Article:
May 6, 2017

Playoff Villains

I first bought Washington Wizards season tickets in the year 2000. I've been there for this team every year since. In 2005, the franchise rewarded me as a season ticket holder by making the playoffs for the first time this century. That would be the start of a four year run in the postseason that featured just one series win, the very first one played vs. Chicago in 2005.

Once Gilbert Arenas, Larry Hughes and Antawn Jamison got by the Bulls that first year, we ended up in a series with the number one seeded Miami Heat. Despite the sometimes close scores, it was not much of a series and it lasted just four games. The Wizards despite all their good play that year were no match for Shaquille O'Neal, Dwayne Wade (42 points in the series clincher) and company. It was a domination. After a 4-0 nothing sweep during the regular season, the Heat made it 8 losses in a row in a single season for the Wiz. It was humiliating. And just like that Shaq became my first Wizards playoff villain.

For the next three years, I forgot all about Shaq even while he and the Miami Heat won a Championship the very next year. For the next three years, the playoffs and hating people on the other team were all about LeBron James and the Cleveland Cavaliers. The 4-5 matchup in 2006? Cleveland-Washington. 2-7 the next year? Cleveland-Washington. 4-5 the year after that? Cleveland-Washington again. 4-2. 4-0. 4-2. Three first round playoff losses to the Cavs back to back to back.

So let's be honest. LeBron was generally speaking really good at basketball those three years and that can totally make a playoff villain. But that wasn't it with LeBron. It was the whining, crying, babyish, smug way he won. It was whispering in Gilbert Arenas' ear before a free throw. It was protesting every call. It was telling referee Danny Crawford that Brendan Haywood was trying to hurt him (Haywood was ejected). It was taking Darius Songaila's hand and hitting his own face and then flopping mercilessly (Songaila was suspended). It was all the nonsense that James used to get his way over and over and over again. As if playing the games on an even playing field wasn't enough. 

It was those three years that will make me never root for this guy. I'd rather have JaVale McGee win a title before I see LeBron win another. It was those three years that put LeBron in a category by himself as the ultimate playoff villain. And then it was over. No more Wizards playoffs for six years.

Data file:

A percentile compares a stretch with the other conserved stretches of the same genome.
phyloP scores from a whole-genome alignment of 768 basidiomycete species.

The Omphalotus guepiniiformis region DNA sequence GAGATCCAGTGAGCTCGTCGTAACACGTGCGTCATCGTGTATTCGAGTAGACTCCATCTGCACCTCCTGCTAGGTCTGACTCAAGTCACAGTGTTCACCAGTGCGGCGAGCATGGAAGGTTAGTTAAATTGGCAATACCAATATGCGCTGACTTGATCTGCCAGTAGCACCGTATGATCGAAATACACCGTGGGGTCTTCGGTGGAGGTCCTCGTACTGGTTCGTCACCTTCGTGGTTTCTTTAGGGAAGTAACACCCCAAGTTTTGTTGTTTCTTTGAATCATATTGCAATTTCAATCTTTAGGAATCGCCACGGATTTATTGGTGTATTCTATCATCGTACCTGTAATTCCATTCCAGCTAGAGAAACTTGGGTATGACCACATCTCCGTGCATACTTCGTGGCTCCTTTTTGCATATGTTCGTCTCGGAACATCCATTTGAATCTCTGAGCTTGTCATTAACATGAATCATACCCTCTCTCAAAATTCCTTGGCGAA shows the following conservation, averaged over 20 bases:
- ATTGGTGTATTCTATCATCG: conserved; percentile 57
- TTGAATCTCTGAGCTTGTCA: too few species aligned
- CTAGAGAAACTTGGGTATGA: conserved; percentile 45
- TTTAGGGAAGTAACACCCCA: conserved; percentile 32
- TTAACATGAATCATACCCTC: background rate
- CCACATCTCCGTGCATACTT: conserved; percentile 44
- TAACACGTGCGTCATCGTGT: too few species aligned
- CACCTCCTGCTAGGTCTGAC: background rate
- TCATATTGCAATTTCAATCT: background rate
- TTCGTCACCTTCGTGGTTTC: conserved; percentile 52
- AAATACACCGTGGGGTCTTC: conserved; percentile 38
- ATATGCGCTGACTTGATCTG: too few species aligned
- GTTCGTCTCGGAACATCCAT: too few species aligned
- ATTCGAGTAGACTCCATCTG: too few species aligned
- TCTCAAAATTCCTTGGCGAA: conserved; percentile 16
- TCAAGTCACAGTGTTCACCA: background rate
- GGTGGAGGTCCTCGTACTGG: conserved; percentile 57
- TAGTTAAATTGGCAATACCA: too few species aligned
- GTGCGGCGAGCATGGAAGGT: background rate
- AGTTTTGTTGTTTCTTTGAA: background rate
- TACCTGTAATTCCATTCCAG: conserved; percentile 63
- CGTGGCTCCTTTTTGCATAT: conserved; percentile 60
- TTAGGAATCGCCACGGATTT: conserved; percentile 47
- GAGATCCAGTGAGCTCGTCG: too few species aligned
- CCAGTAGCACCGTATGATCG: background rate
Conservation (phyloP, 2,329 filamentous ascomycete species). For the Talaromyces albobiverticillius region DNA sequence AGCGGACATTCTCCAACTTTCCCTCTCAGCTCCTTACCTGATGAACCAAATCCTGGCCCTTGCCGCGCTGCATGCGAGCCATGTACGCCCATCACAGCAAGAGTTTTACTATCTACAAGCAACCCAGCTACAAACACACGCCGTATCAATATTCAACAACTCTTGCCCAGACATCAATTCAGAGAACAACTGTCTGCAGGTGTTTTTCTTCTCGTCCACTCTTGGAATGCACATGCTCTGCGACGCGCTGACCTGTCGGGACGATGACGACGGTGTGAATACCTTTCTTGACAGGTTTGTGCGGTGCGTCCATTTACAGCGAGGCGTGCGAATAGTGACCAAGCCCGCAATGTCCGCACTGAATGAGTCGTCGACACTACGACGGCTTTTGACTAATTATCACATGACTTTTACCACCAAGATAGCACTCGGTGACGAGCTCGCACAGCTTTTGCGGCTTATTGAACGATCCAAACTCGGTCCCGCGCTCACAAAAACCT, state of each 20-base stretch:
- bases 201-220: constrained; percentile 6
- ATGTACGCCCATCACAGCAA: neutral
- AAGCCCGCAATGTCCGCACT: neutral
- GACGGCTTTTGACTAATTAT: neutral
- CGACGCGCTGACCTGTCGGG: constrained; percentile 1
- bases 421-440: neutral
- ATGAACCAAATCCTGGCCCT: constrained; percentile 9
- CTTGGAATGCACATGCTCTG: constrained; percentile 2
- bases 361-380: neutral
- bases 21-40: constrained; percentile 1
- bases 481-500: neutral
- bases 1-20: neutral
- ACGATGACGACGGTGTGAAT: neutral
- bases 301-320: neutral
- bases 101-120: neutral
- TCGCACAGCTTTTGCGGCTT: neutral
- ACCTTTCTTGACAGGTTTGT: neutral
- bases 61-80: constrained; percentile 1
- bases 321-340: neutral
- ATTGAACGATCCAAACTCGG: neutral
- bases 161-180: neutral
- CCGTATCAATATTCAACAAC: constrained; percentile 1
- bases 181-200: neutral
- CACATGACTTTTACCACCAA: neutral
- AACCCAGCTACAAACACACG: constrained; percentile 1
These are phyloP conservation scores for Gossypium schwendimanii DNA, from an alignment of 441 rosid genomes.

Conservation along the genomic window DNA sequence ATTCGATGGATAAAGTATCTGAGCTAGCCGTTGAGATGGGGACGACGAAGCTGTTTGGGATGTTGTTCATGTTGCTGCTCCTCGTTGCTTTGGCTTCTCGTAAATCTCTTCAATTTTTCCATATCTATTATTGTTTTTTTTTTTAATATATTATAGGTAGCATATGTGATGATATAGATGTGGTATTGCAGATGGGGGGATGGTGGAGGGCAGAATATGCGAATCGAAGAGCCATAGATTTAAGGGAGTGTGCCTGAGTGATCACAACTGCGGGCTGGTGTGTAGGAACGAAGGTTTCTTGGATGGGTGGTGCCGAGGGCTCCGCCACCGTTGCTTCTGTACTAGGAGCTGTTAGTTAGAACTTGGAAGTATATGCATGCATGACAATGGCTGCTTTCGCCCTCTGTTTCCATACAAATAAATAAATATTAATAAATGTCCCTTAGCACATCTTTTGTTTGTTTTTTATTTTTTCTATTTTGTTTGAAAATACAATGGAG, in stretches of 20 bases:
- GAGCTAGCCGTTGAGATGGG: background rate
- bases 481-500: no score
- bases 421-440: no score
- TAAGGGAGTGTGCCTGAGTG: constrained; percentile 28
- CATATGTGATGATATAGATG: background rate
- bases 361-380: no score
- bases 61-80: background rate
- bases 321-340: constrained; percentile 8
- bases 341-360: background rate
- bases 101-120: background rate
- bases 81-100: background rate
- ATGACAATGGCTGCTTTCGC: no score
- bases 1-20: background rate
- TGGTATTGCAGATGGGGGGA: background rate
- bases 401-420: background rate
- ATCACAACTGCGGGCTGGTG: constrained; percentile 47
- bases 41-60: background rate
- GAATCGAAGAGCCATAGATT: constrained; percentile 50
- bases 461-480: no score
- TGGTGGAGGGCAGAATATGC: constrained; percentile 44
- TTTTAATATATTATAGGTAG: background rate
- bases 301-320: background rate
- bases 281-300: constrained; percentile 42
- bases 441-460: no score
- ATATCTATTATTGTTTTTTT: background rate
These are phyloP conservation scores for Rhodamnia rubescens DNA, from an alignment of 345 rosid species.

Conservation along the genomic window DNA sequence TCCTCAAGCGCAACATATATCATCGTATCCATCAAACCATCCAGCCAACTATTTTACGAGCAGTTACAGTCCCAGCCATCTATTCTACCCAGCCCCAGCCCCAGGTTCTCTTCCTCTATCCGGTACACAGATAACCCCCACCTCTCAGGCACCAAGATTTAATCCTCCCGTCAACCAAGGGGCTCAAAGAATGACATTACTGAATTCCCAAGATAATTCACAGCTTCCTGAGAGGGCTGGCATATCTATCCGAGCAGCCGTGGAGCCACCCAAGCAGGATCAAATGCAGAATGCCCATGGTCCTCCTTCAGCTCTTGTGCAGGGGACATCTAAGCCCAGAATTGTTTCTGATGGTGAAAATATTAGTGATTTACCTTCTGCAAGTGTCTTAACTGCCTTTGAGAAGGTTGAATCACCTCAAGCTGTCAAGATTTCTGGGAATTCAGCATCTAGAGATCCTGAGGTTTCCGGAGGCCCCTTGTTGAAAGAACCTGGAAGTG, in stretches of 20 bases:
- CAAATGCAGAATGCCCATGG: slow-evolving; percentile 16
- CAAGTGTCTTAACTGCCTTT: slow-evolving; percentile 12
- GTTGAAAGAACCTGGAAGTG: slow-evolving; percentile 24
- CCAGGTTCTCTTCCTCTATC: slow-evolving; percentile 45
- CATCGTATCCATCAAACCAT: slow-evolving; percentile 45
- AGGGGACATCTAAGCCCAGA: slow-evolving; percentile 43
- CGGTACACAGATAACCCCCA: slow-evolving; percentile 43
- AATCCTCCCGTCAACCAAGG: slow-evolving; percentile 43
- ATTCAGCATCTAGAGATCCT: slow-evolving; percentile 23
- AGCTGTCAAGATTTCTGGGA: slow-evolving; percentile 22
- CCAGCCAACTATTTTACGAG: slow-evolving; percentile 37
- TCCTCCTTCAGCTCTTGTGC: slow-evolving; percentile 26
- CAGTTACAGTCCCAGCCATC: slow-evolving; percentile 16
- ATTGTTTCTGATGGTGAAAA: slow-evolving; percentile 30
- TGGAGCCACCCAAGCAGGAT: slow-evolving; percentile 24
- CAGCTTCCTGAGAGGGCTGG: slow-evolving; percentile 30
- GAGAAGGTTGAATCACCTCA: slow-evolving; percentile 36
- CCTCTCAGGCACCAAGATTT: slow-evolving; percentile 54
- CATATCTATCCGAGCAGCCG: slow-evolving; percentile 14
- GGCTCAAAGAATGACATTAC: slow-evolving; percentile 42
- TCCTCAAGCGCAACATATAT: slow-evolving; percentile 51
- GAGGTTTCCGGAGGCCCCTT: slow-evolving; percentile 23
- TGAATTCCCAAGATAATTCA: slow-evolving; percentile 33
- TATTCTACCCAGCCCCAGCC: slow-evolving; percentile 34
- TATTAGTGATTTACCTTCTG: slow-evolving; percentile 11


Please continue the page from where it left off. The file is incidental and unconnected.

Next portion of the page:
Nice flop, LeBron! Got Songaila suspended for game six though.
2014. New team. No more Arenas-Butler-Jamison big three. Enter John Wall, Nenê, Trevor Ariza, Marcin Gortat and Bradley Beal. Two rounds and out. Beat Chicago; lost to Indiana. The next year? Ariza out, Paul Pierce in. Two rounds and out again. Swept Toronto and bowed out to Atlanta. Those two playoff runs were great and when they were over Wizards fans were buoyed by the fact that if it wasn't for John Wall's broken wrist, there may have been an Eastern Conference Finals berth in there.

But one thing they didn't produce for me were any playoff villains. Jimmy Butler maybe due to his tete-a-tete with Nenê that got our big man suspended or Al Horford for his game winner in game five of the Atlanta series. But it's difficult to despise teams you beat handily like Toronto in 2015 and the Bulls the year before and honestly the players on both the Pacers in '14 and the Hawks the year after were just difficult to dislike those years. No villains there for me.

So now it's 2017 and the Wizards are back again in the second round of the playoffs and locked in a battle with the Boston Celtics after taking care of the Atlanta Hawks in six. And holy crap there are so many guys on these opponents to thoroughly loathe it's amazing. There are villains all over these teams. I knew I'd feel this way about the Celtics but honestly I had no idea that I cared enough about anyone on the Atlanta Hawks to dislike them even slightly. I guess it's the competition that bring this stuff out.

On the Hawks side of things, let's start with Dennis Schröder and Kent Bazemore. Both are decent players but they both clearly both think they are way better than they actually are. The whooping and celebrating by Bazemore when things are going well drives me crazy and Schröder even suggesting he's in the same league (metaphorically speaking that is) as John Wall makes me laugh. Bazemore also gets no love from me for the push in the back on Bradley Beal in game six after Beal made a layup. I'm really not sure Beal fell due to the push but the very act of pushing a defenseless player to gain no competitive advantage when he's in a dangerous and vulnerable position is dirty. That could have turned out really badly.